CAD/CAM software is fast becoming an essential tool for the modern woodworking company. User demand is helping to shape the direction of this industry, making the software even more valuable.


A key feature of CAD/CAM software on the market today is an easy to navigate user interface. Photo courtesy of 20-20 Technologies Inc.

It is amazing what today’s woodworkers can do with the right equipment and some wood. Computers and other advances in technology have transformed modern woodworking into what it is today.

CAD/CAM software makes it possible to conceptualize and design a project and then have it produced to near exact specifications.

To discover what it is that shapes this segment of the industry, and to discern what purchasers should look for when considering a new software package, Wood & Wood Products spoke with producers of CAD/CAM software about the influences that are defining its growth and development.

Software Solutions

Not only does CAD/CAM software make it easier for woodworkers to bring their ideas from concept to production, it can open the door for new designs and, with the right equipment, can improve quality, efficiency and repeatability. But with so many options available, how does a company choose which software is right for it?

The CAD/CAM producers agree that there are two main factors to consider before buying a new software package. Those two factors are: the reputation of and service provided by the software producer, and the company’s need.

Bob Gowen, general manager of 20-20 Pattern Systems Int’l., says customers should look for “industry specific solutions from vendors with experience in the woodworking industry.”

Part of the selection process should include investigating what kinds of service the software provider offers post-sale. This could be something as simple as troubleshooting and technical support, to the availability of training.

“When deciding on a CAD/CAM service provider, it i worthwhile to investigate face-to-face training both pre- and post-sale,” says Mary Shaw, Delcam’s marketing manager.

Greg Milliken, CEO of Alibre Inc., says customers should ask, “Are training materials such as tutorials, training videos and so on available? Also, can you get support, both phone and e-mail, directly from the vendor that develops the software?”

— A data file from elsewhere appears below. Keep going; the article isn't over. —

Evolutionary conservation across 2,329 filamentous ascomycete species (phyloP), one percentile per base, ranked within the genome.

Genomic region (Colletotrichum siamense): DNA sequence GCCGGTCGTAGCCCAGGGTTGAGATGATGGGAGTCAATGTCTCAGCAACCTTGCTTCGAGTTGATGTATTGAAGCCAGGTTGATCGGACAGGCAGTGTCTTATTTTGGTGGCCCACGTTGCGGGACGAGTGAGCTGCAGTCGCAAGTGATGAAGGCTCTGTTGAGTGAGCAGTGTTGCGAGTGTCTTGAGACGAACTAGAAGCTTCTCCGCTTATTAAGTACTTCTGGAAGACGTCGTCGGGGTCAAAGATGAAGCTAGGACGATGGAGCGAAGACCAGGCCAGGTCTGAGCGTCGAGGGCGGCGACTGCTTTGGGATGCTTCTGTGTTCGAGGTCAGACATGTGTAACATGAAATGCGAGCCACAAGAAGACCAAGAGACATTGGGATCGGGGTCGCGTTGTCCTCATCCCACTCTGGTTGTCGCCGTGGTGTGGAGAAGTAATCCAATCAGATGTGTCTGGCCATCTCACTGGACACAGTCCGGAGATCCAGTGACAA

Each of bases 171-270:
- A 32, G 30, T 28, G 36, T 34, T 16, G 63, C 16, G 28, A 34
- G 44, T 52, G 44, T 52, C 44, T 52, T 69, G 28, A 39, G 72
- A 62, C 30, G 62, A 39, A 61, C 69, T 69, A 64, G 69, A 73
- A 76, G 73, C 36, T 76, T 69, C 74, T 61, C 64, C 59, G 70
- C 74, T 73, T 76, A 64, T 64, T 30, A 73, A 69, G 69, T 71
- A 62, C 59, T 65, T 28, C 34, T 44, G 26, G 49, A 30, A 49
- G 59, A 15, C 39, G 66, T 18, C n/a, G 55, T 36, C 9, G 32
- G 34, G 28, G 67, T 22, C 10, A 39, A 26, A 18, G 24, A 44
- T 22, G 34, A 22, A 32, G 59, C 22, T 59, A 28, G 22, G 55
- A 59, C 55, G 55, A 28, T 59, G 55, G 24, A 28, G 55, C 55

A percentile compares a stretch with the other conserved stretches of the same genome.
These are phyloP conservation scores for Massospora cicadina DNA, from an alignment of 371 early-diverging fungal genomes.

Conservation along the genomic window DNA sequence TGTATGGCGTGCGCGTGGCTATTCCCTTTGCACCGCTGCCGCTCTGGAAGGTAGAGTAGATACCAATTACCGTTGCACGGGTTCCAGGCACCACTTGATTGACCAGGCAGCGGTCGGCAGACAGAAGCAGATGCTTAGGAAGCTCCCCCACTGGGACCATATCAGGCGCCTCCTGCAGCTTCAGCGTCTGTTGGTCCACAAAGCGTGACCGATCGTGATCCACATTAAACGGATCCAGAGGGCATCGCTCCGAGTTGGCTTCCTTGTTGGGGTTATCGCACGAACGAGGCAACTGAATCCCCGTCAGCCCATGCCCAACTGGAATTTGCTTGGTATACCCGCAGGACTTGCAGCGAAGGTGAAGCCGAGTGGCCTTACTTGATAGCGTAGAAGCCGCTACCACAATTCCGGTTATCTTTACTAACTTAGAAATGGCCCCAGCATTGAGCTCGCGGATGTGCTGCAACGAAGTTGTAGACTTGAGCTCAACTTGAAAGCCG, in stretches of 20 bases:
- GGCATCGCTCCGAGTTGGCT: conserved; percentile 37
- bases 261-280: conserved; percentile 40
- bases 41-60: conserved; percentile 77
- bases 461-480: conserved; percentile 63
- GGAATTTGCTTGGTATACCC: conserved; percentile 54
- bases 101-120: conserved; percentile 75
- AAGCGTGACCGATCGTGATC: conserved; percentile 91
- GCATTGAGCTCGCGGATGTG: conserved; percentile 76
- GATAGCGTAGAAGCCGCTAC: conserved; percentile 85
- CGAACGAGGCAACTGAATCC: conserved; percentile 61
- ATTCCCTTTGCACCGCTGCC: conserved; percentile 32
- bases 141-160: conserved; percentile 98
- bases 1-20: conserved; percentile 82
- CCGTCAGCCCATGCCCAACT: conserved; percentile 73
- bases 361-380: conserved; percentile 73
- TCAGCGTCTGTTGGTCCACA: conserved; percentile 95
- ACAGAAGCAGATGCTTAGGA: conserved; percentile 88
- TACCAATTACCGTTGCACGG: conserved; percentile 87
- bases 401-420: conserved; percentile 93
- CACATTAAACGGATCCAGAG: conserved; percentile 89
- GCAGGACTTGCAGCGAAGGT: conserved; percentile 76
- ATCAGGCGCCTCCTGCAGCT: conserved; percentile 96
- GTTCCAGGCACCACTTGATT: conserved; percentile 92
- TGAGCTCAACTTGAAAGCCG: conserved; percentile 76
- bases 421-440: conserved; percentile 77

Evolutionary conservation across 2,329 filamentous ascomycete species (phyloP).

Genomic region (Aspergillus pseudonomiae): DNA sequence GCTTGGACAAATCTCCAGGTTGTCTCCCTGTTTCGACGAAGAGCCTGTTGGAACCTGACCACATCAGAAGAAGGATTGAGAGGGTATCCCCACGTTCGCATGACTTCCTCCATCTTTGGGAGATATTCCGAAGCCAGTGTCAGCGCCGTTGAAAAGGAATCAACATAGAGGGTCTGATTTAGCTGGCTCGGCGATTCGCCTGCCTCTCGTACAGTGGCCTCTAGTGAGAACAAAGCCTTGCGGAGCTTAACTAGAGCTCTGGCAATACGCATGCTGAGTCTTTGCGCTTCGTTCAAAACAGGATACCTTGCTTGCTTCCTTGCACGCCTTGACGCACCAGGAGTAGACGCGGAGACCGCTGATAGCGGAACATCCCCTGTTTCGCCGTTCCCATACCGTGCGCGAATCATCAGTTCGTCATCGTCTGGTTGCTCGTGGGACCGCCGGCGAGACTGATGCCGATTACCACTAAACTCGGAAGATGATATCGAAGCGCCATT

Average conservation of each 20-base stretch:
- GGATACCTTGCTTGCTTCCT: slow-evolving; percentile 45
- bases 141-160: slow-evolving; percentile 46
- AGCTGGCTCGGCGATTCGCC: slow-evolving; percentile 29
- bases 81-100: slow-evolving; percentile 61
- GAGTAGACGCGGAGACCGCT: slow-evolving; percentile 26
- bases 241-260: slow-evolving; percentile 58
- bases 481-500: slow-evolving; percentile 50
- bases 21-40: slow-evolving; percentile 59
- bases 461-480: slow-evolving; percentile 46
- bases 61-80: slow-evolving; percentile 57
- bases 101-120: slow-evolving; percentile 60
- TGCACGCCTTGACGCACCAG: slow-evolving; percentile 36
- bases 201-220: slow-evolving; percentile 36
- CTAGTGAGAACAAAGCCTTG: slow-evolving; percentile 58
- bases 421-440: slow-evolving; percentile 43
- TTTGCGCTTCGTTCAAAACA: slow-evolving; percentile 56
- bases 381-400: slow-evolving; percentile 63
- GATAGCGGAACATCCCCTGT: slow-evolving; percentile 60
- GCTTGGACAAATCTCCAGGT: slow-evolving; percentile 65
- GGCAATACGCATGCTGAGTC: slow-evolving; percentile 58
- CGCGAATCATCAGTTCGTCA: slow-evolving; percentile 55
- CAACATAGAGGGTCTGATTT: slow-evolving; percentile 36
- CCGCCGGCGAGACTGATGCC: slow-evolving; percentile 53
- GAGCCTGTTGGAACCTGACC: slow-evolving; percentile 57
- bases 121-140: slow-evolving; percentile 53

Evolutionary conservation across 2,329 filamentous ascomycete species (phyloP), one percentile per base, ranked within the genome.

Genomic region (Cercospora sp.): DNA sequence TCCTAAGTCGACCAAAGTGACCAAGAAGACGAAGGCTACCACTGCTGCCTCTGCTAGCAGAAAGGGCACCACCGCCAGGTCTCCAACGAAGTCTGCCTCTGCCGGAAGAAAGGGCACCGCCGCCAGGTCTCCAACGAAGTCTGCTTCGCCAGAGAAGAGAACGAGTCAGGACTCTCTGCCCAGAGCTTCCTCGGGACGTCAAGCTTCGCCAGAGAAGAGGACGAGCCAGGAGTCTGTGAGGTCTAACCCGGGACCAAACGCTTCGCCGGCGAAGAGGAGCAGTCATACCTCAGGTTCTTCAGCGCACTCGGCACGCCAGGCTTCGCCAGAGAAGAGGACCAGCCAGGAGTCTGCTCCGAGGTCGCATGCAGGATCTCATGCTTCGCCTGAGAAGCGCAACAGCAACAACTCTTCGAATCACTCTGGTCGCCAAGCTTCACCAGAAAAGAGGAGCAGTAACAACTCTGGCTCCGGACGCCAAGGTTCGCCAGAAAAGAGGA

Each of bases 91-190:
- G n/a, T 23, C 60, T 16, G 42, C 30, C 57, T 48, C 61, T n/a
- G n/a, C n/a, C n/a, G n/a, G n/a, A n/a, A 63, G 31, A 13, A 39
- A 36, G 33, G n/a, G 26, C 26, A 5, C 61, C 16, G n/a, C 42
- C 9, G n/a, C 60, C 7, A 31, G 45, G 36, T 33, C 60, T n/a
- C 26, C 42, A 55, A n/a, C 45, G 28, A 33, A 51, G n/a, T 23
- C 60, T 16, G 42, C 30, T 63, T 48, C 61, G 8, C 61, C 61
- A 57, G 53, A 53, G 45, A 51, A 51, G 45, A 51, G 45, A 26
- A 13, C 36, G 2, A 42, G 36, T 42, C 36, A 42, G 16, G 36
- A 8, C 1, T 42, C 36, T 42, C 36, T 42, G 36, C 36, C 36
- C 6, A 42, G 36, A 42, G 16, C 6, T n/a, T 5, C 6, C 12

Many companies also offer forums for users to share tips and troubleshooting advice. Once the various vendors have been evaluated, a company should next look at the software itself and see how user-friendly it is.

Many software packages today offer toolpathing and are capable of communicating with most CNC equipment. Photo courtesy of Mastercam.

Easy as Pie

If there is one thing on the top of companies’ lists when they are looking to purchase new CAD/CAM software for the shop, it is ease of use.

“A customer’s primary concern should be that the CAD/CAM systems they are evaluating communicate their designs seamlessly and easily to their CNC machinery,” says Chip Martin, director, product management, for Planit Wood Business. “Features that allow you to easily control what the end results are with 100 percent certainty, are the most important.”

Understandably, a woodworking company would not want to purchase a piece of software and have its employees have to go through a lengthy training process. Gowen says that most often, customers will look for software that is “fast, easy to use and easy to set up.”

The software industry has responded by designing programs that nearly anyone can use effectively, while remaining powerful enough to fulfill the end-user’s needs.

“CAD/CAM technology has become more user-friendly,” explains Shaw. “Anyone with a basic knowledge of any Windows program can learn to use a CAD/CAM system.”

This creates one of the most challenging issues for CAD/CAM software producers, as each company is trying to design software that is user-friendly, but at the same time powerful and versatile.

“The challenges and opportunities in the CAD/CAM software business are the same: Making the software both powerful and easy to use,” remarks John Murphy, vice president of technology for KCDw.

“The mark of truly advanced software is ease of use,” he adds.

Today’s CAD/CAM software can provide designers with architectural drawings, as well as detailed, 3-D renderings. Photo courtesy of KCDw.

Changes to Come

Like all technology, software is constantly changing and evolving. And just like any other industry, it is consumer demand that drives this change.

“Our customers are much more computer and software savvy than just a few short years ago,” says Martin. “Our customers are driving the development of our products in a very powerful way; they are what keeps us on the cutting edge of technology.”

Aside from making their products easier to use, software companies are adding such features as double-sided nesting, making five-axis machining more accessible, the ability to send the product directly to the router and more.

“The woodworking CAD/CAM software market is both growing and changing rapidly,” explains Murphy. “The cabinet/closet business is in the process of switching from traditional construction to CNC construction methods. This switch is causing both CNC machines and the CAD/CAM software that run them to be in great demand.”

“One of the key ongoing areas of development is user interface and ease of use,” says Milliken. “We’re constantly working on simplifying the interface to expose the functionality people need every day, without cluttering the interface with bells and whistles that are only important to a few experts.”

All agree, as time passes, the technology will only become more powerful and flexible.

“Programs today are very versatile, offering a wider selection of ways to create products that are both functional and attractive,” Shaw adds.

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